Nov 18, 2015

Floods Leave South Carolina Lakefront Property Owners With No Water Views

Lake Elizabeth, South Carolina
USA
by
Associated Press
FEMA Disaster Survivor Assistance team member James Mason walks through a Lexington, S.C., neighborhood hit hard by severe flooding in October. Photo: Bill Koplitz, FEMA
FEMA Disaster Survivor Assistance team member James Mason walks through a Lexington, S.C., neighborhood hit hard by severe flooding in October. Photo: Bill Koplitz, FEMA

South Carolina homeowners living around lakes where dams failed in the historic flooding face uncertainty about when their properties will be waterfront again.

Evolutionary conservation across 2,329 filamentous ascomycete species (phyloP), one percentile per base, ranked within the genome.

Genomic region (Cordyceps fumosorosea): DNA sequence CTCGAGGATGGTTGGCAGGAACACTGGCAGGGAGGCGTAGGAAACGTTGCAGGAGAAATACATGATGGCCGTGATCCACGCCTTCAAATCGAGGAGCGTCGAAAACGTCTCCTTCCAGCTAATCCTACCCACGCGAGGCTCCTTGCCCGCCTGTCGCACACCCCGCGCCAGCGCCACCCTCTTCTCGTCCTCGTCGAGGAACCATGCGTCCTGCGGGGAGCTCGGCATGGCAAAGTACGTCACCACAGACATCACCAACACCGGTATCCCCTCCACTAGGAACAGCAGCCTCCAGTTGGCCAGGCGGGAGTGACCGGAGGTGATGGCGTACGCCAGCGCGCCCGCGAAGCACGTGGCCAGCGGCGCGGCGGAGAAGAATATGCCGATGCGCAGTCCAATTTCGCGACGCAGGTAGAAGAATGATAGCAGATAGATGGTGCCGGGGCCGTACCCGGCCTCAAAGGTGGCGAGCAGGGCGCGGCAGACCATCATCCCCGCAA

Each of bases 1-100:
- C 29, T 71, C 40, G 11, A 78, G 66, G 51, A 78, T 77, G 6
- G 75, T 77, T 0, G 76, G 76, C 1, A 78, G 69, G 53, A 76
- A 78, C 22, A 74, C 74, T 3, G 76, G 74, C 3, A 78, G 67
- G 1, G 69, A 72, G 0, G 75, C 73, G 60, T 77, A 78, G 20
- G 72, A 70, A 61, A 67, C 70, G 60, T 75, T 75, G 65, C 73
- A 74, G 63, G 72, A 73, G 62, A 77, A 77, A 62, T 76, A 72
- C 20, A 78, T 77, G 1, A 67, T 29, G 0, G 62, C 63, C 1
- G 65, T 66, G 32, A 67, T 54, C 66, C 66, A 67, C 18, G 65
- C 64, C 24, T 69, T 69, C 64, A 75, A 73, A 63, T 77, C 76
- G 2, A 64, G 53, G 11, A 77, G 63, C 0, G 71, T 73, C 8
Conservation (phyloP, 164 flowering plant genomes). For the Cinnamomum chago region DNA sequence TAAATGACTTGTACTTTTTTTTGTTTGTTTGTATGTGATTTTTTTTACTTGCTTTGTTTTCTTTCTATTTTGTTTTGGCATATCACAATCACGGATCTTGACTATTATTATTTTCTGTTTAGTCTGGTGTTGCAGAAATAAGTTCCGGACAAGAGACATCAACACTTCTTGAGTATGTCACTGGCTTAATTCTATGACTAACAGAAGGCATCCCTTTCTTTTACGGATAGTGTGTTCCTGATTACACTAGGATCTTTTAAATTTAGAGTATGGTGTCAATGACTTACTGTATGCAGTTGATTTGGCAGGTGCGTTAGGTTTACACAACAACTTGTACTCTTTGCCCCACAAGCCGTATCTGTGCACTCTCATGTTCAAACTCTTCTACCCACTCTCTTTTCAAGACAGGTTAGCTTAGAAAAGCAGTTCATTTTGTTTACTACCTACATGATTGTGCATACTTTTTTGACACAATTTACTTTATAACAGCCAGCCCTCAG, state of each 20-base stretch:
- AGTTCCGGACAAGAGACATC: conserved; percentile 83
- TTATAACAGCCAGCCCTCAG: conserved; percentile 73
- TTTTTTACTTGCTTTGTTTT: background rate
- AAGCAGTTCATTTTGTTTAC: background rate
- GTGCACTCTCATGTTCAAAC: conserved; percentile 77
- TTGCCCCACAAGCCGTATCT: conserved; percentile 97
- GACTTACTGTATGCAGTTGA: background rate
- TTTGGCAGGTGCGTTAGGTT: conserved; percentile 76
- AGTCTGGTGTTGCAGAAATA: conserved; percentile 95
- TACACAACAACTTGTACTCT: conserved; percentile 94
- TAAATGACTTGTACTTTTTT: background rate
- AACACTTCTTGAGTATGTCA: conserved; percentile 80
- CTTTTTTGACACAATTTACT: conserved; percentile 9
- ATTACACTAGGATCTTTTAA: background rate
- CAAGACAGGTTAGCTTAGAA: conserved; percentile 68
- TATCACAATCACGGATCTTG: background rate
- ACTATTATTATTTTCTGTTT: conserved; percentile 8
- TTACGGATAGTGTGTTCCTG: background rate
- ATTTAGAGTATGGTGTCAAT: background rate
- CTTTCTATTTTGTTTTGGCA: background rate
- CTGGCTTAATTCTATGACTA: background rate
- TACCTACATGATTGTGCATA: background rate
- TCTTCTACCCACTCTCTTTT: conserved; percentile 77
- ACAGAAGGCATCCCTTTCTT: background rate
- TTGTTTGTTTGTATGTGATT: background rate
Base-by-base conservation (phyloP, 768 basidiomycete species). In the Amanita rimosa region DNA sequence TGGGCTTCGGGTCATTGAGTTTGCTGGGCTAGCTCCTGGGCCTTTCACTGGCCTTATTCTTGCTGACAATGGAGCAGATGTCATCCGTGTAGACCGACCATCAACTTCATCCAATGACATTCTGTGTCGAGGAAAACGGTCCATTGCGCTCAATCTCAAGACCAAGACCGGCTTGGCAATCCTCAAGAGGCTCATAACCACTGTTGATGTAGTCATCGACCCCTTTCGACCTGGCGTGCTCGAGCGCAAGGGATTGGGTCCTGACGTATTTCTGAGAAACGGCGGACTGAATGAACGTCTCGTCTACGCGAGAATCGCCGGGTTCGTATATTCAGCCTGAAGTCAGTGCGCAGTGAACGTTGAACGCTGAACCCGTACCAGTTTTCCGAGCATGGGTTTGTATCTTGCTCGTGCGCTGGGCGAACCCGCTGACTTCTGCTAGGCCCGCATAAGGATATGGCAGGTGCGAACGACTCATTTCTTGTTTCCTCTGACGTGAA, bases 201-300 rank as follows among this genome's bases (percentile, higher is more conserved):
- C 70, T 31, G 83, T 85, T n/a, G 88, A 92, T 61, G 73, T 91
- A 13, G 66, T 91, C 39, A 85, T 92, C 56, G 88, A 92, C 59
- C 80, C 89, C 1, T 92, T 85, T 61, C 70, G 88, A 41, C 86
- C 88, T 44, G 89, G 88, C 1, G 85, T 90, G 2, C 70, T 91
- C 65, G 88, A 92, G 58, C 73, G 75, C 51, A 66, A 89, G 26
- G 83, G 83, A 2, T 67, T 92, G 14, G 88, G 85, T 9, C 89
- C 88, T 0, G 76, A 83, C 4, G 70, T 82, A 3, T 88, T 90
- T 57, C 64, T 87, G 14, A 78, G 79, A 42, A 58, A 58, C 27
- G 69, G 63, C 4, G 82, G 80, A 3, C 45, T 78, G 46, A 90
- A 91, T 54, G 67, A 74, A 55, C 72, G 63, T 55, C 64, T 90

The State newspaper reported that rebuilding dams will cost six figures, and state regulators must approve the work. That means timetables are uncertain.

Karen Jones, who has lived on Lake Elizabeth in Richland County for 15 years, said she felt like she was on vacation everyday as residents fished and rode in paddle boats.

But the lake’s 115-year-old dam failed during the Oct. 4 rains, draining more than 8 million gallons of water. Jones’ home now looks over 32 acres of muddy ground.

“I don’t know when we’re going to get the lake back,” Jones said. “I’m sure property values will go down tremendously. People are worried about that"